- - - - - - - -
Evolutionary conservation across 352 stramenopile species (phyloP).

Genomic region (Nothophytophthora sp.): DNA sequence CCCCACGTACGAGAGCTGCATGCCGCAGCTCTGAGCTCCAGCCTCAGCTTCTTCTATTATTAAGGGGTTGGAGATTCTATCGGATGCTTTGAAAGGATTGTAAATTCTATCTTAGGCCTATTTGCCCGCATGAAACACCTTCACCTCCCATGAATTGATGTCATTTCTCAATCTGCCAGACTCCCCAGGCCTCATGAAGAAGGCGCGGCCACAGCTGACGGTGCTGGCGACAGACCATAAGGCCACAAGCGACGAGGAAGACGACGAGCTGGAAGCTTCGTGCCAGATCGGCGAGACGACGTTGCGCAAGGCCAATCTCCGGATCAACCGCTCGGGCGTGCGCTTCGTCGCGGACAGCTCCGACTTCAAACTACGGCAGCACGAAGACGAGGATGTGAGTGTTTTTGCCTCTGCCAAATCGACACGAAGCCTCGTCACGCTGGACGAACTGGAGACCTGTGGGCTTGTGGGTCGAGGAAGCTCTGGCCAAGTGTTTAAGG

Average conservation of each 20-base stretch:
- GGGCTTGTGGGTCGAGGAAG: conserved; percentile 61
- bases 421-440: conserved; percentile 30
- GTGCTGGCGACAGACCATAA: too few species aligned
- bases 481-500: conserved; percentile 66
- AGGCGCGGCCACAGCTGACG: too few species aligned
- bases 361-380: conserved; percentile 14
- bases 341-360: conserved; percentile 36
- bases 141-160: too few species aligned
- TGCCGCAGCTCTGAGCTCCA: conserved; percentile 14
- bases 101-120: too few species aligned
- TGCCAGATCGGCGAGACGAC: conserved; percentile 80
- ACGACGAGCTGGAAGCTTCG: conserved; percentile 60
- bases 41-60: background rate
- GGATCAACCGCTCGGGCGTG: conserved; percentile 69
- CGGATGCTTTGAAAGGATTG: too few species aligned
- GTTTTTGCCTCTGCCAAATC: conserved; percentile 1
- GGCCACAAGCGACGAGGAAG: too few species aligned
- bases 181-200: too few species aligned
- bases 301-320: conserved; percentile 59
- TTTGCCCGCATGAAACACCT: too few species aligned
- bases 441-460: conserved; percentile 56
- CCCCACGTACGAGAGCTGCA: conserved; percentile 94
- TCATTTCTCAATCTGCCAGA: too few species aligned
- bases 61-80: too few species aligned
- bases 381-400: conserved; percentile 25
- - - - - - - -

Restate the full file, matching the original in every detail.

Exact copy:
Evolutionary conservation across 352 stramenopile species (phyloP).

Genomic region (Nothophytophthora sp.): DNA sequence CCCCACGTACGAGAGCTGCATGCCGCAGCTCTGAGCTCCAGCCTCAGCTTCTTCTATTATTAAGGGGTTGGAGATTCTATCGGATGCTTTGAAAGGATTGTAAATTCTATCTTAGGCCTATTTGCCCGCATGAAACACCTTCACCTCCCATGAATTGATGTCATTTCTCAATCTGCCAGACTCCCCAGGCCTCATGAAGAAGGCGCGGCCACAGCTGACGGTGCTGGCGACAGACCATAAGGCCACAAGCGACGAGGAAGACGACGAGCTGGAAGCTTCGTGCCAGATCGGCGAGACGACGTTGCGCAAGGCCAATCTCCGGATCAACCGCTCGGGCGTGCGCTTCGTCGCGGACAGCTCCGACTTCAAACTACGGCAGCACGAAGACGAGGATGTGAGTGTTTTTGCCTCTGCCAAATCGACACGAAGCCTCGTCACGCTGGACGAACTGGAGACCTGTGGGCTTGTGGGTCGAGGAAGCTCTGGCCAAGTGTTTAAGG

Average conservation of each 20-base stretch:
- GGGCTTGTGGGTCGAGGAAG: conserved; percentile 61
- bases 421-440: conserved; percentile 30
- GTGCTGGCGACAGACCATAA: too few species aligned
- bases 481-500: conserved; percentile 66
- AGGCGCGGCCACAGCTGACG: too few species aligned
- bases 361-380: conserved; percentile 14
- bases 341-360: conserved; percentile 36
- bases 141-160: too few species aligned
- TGCCGCAGCTCTGAGCTCCA: conserved; percentile 14
- bases 101-120: too few species aligned
- TGCCAGATCGGCGAGACGAC: conserved; percentile 80
- ACGACGAGCTGGAAGCTTCG: conserved; percentile 60
- bases 41-60: background rate
- GGATCAACCGCTCGGGCGTG: conserved; percentile 69
- CGGATGCTTTGAAAGGATTG: too few species aligned
- GTTTTTGCCTCTGCCAAATC: conserved; percentile 1
- GGCCACAAGCGACGAGGAAG: too few species aligned
- bases 181-200: too few species aligned
- bases 301-320: conserved; percentile 59
- TTTGCCCGCATGAAACACCT: too few species aligned
- bases 441-460: conserved; percentile 56
- CCCCACGTACGAGAGCTGCA: conserved; percentile 94
- TCATTTCTCAATCTGCCAGA: too few species aligned
- bases 61-80: too few species aligned
- bases 381-400: conserved; percentile 25